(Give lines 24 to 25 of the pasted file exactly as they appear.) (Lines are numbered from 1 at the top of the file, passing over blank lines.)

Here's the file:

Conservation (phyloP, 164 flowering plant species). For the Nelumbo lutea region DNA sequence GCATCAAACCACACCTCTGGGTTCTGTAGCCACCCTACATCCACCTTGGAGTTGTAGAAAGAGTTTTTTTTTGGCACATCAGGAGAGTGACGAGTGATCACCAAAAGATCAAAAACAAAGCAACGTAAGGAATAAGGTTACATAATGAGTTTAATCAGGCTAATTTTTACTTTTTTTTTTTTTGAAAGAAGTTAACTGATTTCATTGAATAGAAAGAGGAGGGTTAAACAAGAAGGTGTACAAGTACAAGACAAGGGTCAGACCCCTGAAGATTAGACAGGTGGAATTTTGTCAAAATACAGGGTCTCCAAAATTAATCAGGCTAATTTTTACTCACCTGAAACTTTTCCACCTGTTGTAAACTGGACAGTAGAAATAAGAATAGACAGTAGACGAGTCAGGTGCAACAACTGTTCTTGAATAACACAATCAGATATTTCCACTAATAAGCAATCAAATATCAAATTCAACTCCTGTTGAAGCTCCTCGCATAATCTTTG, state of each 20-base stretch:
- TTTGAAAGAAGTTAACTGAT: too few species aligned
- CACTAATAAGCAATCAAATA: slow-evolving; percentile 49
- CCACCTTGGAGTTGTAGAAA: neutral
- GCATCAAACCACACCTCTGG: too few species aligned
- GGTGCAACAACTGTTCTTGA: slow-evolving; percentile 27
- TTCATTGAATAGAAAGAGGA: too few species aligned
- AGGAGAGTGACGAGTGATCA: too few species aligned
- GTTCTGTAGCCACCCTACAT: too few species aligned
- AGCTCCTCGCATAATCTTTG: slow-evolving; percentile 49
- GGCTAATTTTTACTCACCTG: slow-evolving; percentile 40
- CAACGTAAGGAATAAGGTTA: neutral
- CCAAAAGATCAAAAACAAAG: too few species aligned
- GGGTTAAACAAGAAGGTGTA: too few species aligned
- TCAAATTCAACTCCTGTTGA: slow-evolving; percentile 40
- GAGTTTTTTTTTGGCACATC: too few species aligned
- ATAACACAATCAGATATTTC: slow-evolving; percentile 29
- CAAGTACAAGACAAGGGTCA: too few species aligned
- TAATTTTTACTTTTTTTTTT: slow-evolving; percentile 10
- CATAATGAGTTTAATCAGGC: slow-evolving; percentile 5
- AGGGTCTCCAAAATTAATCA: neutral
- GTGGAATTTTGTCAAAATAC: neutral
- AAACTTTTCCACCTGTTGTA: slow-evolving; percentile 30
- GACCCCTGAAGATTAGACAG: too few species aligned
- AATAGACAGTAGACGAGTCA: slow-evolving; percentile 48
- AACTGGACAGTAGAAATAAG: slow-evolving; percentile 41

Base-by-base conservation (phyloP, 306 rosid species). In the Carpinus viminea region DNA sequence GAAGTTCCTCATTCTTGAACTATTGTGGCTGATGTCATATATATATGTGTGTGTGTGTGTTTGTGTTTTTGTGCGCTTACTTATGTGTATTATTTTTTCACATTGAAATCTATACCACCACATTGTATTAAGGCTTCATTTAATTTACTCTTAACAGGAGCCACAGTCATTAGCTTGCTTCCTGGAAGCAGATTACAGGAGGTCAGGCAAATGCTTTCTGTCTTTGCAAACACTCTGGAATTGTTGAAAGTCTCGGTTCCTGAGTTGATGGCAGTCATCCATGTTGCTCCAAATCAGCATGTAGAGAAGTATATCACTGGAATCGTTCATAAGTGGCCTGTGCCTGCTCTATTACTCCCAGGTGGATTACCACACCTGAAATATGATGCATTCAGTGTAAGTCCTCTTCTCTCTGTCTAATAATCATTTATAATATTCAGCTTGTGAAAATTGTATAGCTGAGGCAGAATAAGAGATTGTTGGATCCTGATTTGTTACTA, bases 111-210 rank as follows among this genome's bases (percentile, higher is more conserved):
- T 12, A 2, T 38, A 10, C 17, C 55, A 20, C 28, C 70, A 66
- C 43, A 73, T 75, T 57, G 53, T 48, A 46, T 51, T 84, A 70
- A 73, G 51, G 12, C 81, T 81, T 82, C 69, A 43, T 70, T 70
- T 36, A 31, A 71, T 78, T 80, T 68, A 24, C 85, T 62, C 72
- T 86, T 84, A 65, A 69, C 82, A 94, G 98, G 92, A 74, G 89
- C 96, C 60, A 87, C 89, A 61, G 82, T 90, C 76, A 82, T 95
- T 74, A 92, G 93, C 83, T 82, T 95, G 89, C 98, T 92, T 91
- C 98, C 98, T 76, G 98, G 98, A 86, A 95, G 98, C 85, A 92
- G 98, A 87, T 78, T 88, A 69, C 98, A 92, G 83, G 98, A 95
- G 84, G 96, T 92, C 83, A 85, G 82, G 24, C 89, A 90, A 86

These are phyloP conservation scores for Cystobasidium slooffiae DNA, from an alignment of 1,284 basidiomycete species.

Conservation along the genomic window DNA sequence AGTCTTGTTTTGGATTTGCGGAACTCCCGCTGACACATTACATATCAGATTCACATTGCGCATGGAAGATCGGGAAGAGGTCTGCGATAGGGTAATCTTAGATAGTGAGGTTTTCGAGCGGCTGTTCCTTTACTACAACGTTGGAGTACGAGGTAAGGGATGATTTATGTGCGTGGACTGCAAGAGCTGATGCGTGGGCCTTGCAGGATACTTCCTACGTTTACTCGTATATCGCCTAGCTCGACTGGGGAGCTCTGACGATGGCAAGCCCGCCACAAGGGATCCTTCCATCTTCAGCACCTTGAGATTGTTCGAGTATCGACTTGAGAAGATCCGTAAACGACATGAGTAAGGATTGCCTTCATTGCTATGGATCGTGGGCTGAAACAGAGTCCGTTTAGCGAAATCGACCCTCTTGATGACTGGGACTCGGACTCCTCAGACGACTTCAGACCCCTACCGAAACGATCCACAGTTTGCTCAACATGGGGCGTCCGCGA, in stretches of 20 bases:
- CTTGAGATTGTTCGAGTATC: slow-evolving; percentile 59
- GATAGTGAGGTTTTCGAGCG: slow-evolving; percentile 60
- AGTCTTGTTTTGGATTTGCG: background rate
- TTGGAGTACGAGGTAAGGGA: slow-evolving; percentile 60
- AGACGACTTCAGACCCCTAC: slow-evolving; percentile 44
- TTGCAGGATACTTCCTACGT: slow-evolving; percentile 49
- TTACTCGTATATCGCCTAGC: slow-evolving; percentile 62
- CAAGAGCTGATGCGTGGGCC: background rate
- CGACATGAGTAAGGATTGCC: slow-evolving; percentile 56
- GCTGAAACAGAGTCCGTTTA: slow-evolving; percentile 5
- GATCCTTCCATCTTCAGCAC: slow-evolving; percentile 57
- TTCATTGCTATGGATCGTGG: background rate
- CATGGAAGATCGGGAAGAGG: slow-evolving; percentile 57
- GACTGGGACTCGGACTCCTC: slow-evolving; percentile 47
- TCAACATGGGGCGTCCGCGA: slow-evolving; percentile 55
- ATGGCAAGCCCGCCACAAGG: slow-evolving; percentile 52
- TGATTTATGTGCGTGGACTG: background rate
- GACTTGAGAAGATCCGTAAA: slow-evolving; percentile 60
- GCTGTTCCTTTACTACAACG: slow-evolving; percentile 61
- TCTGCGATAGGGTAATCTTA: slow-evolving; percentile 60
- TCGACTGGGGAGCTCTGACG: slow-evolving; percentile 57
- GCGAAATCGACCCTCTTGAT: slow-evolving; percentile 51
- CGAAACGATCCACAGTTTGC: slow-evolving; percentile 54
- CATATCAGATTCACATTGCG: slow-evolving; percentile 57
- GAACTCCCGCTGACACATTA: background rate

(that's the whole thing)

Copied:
- GACCCCTGAAGATTAGACAG: too few species aligned
- AATAGACAGTAGACGAGTCA: slow-evolving; percentile 48